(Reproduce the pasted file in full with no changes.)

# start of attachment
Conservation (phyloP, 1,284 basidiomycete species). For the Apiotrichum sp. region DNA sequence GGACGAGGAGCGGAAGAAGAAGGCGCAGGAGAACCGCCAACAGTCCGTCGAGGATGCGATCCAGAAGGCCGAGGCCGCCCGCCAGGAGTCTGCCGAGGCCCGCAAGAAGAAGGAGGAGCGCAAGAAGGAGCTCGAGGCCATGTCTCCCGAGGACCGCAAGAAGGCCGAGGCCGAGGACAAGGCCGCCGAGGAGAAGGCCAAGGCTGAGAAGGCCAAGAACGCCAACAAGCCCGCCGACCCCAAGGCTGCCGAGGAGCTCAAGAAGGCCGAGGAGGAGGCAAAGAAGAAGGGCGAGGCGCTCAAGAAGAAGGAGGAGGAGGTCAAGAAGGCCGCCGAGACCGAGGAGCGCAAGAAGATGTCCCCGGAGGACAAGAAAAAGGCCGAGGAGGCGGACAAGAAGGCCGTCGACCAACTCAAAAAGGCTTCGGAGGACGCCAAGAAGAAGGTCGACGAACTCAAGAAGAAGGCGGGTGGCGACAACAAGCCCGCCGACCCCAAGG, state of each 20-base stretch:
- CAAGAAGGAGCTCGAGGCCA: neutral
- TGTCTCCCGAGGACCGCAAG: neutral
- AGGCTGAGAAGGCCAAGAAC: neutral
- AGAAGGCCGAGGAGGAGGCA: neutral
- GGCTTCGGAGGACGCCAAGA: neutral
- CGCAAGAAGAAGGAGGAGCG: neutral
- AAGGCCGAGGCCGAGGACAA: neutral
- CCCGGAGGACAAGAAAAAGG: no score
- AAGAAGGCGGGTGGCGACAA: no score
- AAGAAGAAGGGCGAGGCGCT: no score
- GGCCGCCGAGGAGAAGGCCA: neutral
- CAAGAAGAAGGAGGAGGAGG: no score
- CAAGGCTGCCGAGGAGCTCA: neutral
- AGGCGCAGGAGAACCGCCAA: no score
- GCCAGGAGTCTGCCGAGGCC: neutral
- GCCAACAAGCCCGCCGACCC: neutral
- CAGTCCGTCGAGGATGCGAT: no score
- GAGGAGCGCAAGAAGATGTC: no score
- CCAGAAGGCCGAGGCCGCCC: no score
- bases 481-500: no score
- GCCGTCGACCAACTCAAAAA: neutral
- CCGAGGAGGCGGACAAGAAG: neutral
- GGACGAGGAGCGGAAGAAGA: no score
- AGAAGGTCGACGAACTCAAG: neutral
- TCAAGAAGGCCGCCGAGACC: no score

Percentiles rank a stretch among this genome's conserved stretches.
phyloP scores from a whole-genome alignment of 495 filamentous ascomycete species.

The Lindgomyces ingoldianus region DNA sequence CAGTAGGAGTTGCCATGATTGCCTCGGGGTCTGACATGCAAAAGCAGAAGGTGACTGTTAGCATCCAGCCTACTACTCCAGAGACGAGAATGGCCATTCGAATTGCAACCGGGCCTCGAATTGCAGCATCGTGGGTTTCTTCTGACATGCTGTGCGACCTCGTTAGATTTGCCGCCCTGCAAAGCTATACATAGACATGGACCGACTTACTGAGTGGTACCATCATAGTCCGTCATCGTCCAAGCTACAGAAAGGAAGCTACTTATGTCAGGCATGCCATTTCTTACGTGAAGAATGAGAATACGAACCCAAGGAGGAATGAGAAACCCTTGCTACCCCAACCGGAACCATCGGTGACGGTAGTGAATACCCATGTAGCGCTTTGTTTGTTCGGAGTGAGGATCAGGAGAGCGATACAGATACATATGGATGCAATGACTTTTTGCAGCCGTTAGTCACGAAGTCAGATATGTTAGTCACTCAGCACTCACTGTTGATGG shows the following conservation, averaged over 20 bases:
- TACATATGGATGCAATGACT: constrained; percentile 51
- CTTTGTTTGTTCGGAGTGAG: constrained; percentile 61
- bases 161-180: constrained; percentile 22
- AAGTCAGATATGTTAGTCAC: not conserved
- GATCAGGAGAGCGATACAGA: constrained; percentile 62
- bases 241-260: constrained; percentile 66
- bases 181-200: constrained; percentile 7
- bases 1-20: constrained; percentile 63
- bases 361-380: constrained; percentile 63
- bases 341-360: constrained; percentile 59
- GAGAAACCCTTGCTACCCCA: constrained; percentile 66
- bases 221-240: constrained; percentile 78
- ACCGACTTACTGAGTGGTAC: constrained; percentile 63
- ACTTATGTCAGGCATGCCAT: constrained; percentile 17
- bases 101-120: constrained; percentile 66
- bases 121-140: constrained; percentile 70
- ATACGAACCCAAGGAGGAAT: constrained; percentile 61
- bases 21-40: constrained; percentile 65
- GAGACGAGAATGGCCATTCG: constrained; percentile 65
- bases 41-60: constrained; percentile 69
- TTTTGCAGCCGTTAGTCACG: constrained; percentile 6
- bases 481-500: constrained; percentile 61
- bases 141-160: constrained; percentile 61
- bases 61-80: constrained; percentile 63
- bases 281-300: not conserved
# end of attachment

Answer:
Conservation (phyloP, 1,284 basidiomycete species). For the Apiotrichum sp. region DNA sequence GGACGAGGAGCGGAAGAAGAAGGCGCAGGAGAACCGCCAACAGTCCGTCGAGGATGCGATCCAGAAGGCCGAGGCCGCCCGCCAGGAGTCTGCCGAGGCCCGCAAGAAGAAGGAGGAGCGCAAGAAGGAGCTCGAGGCCATGTCTCCCGAGGACCGCAAGAAGGCCGAGGCCGAGGACAAGGCCGCCGAGGAGAAGGCCAAGGCTGAGAAGGCCAAGAACGCCAACAAGCCCGCCGACCCCAAGGCTGCCGAGGAGCTCAAGAAGGCCGAGGAGGAGGCAAAGAAGAAGGGCGAGGCGCTCAAGAAGAAGGAGGAGGAGGTCAAGAAGGCCGCCGAGACCGAGGAGCGCAAGAAGATGTCCCCGGAGGACAAGAAAAAGGCCGAGGAGGCGGACAAGAAGGCCGTCGACCAACTCAAAAAGGCTTCGGAGGACGCCAAGAAGAAGGTCGACGAACTCAAGAAGAAGGCGGGTGGCGACAACAAGCCCGCCGACCCCAAGG, state of each 20-base stretch:
- CAAGAAGGAGCTCGAGGCCA: neutral
- TGTCTCCCGAGGACCGCAAG: neutral
- AGGCTGAGAAGGCCAAGAAC: neutral
- AGAAGGCCGAGGAGGAGGCA: neutral
- GGCTTCGGAGGACGCCAAGA: neutral
- CGCAAGAAGAAGGAGGAGCG: neutral
- AAGGCCGAGGCCGAGGACAA: neutral
- CCCGGAGGACAAGAAAAAGG: no score
- AAGAAGGCGGGTGGCGACAA: no score
- AAGAAGAAGGGCGAGGCGCT: no score
- GGCCGCCGAGGAGAAGGCCA: neutral
- CAAGAAGAAGGAGGAGGAGG: no score
- CAAGGCTGCCGAGGAGCTCA: neutral
- AGGCGCAGGAGAACCGCCAA: no score
- GCCAGGAGTCTGCCGAGGCC: neutral
- GCCAACAAGCCCGCCGACCC: neutral
- CAGTCCGTCGAGGATGCGAT: no score
- GAGGAGCGCAAGAAGATGTC: no score
- CCAGAAGGCCGAGGCCGCCC: no score
- bases 481-500: no score
- GCCGTCGACCAACTCAAAAA: neutral
- CCGAGGAGGCGGACAAGAAG: neutral
- GGACGAGGAGCGGAAGAAGA: no score
- AGAAGGTCGACGAACTCAAG: neutral
- TCAAGAAGGCCGCCGAGACC: no score

Percentiles rank a stretch among this genome's conserved stretches.
phyloP scores from a whole-genome alignment of 495 filamentous ascomycete species.

The Lindgomyces ingoldianus region DNA sequence CAGTAGGAGTTGCCATGATTGCCTCGGGGTCTGACATGCAAAAGCAGAAGGTGACTGTTAGCATCCAGCCTACTACTCCAGAGACGAGAATGGCCATTCGAATTGCAACCGGGCCTCGAATTGCAGCATCGTGGGTTTCTTCTGACATGCTGTGCGACCTCGTTAGATTTGCCGCCCTGCAAAGCTATACATAGACATGGACCGACTTACTGAGTGGTACCATCATAGTCCGTCATCGTCCAAGCTACAGAAAGGAAGCTACTTATGTCAGGCATGCCATTTCTTACGTGAAGAATGAGAATACGAACCCAAGGAGGAATGAGAAACCCTTGCTACCCCAACCGGAACCATCGGTGACGGTAGTGAATACCCATGTAGCGCTTTGTTTGTTCGGAGTGAGGATCAGGAGAGCGATACAGATACATATGGATGCAATGACTTTTTGCAGCCGTTAGTCACGAAGTCAGATATGTTAGTCACTCAGCACTCACTGTTGATGG shows the following conservation, averaged over 20 bases:
- TACATATGGATGCAATGACT: constrained; percentile 51
- CTTTGTTTGTTCGGAGTGAG: constrained; percentile 61
- bases 161-180: constrained; percentile 22
- AAGTCAGATATGTTAGTCAC: not conserved
- GATCAGGAGAGCGATACAGA: constrained; percentile 62
- bases 241-260: constrained; percentile 66
- bases 181-200: constrained; percentile 7
- bases 1-20: constrained; percentile 63
- bases 361-380: constrained; percentile 63
- bases 341-360: constrained; percentile 59
- GAGAAACCCTTGCTACCCCA: constrained; percentile 66
- bases 221-240: constrained; percentile 78
- ACCGACTTACTGAGTGGTAC: constrained; percentile 63
- ACTTATGTCAGGCATGCCAT: constrained; percentile 17
- bases 101-120: constrained; percentile 66
- bases 121-140: constrained; percentile 70
- ATACGAACCCAAGGAGGAAT: constrained; percentile 61
- bases 21-40: constrained; percentile 65
- GAGACGAGAATGGCCATTCG: constrained; percentile 65
- bases 41-60: constrained; percentile 69
- TTTTGCAGCCGTTAGTCACG: constrained; percentile 6
- bases 481-500: constrained; percentile 61
- bases 141-160: constrained; percentile 61
- bases 61-80: constrained; percentile 63
- bases 281-300: not conserved